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Multiple Linux Kernel Vulnerabilities Lead to Denial of Service

Rohan Timalsina

June 27, 2024 - TuxCare expert team

Several vulnerabilities have been identified in the Linux kernel, potentially leading to denial of service or privilege escalation. However, the good news is the patches are already available for them. Ubuntu and Debian have already released them in the new Linux kernel security update.


Recent Linux Kernel Vulnerabilities and Fixes


Below are some of the notable vulnerabilities that have been patched:


CVE-2023-6270 (Cvss 3 Severity Score: 7.0 High)

A race condition was found in the Linux kernel’s ATA over Ethernet (AoE) driver. The issue lies in the aoecmd_cfg_pkts() function which improperly updates the reference count on struct net_device, leading to a use-after-free vulnerability. An attacker could use this to cause a denial of service or possibly execute arbitrary code.


CVE-2023-7042 (Cvss 3 Severity Score: 5.5 Medium)

Atheros 802.11ac wireless driver in the Linux kernel failed to properly validate certain data structures, causing a NULL pointer dereference. An attacker could exploit this to cause a denial of service.


CVE-2024-0841 (Cvss 3 Severity Score: 7.8 High)

A null pointer dereference vulnerability was found in the HugeTLB file system component of the Linux kernel. A local user could use this to crash the system or potentially escalate privileges.


CVE-2024-22099 (Cvss 3 Severity Score: 5.5 Medium)

Another NULL pointer dereference flaw was discovered in the Linux kernel’s Bluetooth RFCOMM protocol driver. The issue relates to overflow buffers in the net/bluetooth/rfcomm/core.c file. An attacker could possibly use this to cause a denial of service.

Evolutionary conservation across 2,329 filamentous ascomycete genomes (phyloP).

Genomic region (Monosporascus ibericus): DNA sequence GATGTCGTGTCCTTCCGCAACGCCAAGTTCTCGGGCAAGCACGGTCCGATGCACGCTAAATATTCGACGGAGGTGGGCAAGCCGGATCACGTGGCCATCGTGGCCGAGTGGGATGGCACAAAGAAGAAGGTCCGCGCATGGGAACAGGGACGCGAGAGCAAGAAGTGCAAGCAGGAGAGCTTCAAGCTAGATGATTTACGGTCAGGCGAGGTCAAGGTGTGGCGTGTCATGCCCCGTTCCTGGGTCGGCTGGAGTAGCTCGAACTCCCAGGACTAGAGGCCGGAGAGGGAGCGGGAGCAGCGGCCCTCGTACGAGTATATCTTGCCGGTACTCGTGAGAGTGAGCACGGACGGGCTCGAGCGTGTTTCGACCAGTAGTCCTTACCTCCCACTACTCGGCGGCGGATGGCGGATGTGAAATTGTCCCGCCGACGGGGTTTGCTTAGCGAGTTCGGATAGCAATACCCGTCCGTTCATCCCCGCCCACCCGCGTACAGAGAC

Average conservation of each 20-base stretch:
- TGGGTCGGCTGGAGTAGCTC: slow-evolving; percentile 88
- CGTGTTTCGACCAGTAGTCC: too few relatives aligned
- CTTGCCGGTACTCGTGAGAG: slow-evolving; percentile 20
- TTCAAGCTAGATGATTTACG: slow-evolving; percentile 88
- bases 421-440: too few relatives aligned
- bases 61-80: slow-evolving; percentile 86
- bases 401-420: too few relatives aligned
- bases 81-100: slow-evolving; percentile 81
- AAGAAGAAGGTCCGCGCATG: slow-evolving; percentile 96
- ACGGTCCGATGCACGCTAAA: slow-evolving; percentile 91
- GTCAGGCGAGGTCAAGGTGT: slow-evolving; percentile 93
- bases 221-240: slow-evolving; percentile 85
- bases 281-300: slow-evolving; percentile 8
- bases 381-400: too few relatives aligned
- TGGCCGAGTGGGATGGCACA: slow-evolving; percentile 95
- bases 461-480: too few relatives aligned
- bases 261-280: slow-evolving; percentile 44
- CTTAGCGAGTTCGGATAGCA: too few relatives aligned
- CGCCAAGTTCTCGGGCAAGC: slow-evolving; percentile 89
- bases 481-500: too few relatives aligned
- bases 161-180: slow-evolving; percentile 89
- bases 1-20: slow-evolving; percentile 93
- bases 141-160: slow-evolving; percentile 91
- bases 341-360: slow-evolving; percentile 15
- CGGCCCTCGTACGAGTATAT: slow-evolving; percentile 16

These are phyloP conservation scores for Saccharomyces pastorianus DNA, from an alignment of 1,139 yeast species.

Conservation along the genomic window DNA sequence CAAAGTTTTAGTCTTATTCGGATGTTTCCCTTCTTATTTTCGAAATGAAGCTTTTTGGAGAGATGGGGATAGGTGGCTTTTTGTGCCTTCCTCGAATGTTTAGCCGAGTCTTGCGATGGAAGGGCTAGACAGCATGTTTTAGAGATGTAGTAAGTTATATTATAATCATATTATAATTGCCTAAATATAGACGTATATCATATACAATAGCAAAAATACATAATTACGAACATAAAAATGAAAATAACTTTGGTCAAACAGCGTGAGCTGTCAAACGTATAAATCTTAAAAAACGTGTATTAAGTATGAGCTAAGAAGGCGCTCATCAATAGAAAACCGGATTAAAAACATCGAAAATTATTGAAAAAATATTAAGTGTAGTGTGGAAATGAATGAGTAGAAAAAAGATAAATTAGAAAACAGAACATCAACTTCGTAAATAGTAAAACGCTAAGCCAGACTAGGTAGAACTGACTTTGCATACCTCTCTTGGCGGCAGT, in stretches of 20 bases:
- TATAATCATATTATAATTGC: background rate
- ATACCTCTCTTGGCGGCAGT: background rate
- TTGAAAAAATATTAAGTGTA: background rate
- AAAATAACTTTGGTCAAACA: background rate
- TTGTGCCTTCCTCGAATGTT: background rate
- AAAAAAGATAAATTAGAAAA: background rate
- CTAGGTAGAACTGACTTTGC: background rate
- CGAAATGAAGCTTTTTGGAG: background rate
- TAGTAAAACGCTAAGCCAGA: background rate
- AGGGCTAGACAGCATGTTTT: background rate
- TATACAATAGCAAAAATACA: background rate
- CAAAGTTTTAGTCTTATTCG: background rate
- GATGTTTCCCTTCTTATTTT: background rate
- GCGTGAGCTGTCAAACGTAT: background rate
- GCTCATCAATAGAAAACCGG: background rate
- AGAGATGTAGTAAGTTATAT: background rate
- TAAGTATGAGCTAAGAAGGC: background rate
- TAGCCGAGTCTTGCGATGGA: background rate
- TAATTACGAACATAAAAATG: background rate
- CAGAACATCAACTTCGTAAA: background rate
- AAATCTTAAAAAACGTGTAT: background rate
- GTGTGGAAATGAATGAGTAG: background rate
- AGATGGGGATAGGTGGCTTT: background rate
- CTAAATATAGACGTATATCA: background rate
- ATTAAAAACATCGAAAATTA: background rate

It was found that the Linux kernel’s MediaTek SoC Gigabit Ethernet driver had a race condition when stopping the device. A local attacker could potentially exploit this to cause a denial of service, leading to device unavailability.


Patching Linux Kernel Vulnerabilities


It is crucial to update your Linux kernel to the latest kernel version where these vulnerabilities have been fixed. Here are the steps to follow:

Perform a standard system update. On Ubuntu, you can do this by running these commands:

$ sudo apt update

$ sudo apt upgrade

After this, reboot your computer to complete the update. This is crucial for kernel updates to take effect.

For critical systems where rebooting is not feasible, consider using live patching. Live patching allows you to apply security updates to a running kernel without rebooting the system. KernelCare Enterprise offers automated live patching for all popular Linux distributions, including Ubuntu, Debian, AlmaLinux, RHEL, CentOS, CloudLinux, Amazon Linux, Oracle Linux, and more.




Regular updates and monitoring security advisories are key to maintaining a secure Linux environment. By staying informed about Linux kernel vulnerabilities and promptly applying security updates, you can protect your systems from potential exploits.

Send patching-related questions to a TuxCare security expert to learn about modernizing your Linux patching strategy with automated and rebootless patching.


Source: USN-6821-2

Multiple Linux Kernel Vulnerabilities Lead to Denial of Service
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Multiple Linux Kernel Vulnerabilities Lead to Denial of Service
Stay informed about the latest Linux kernel vulnerabilities and their fixes. Learn how to protect your system from denial-of-service attacks.
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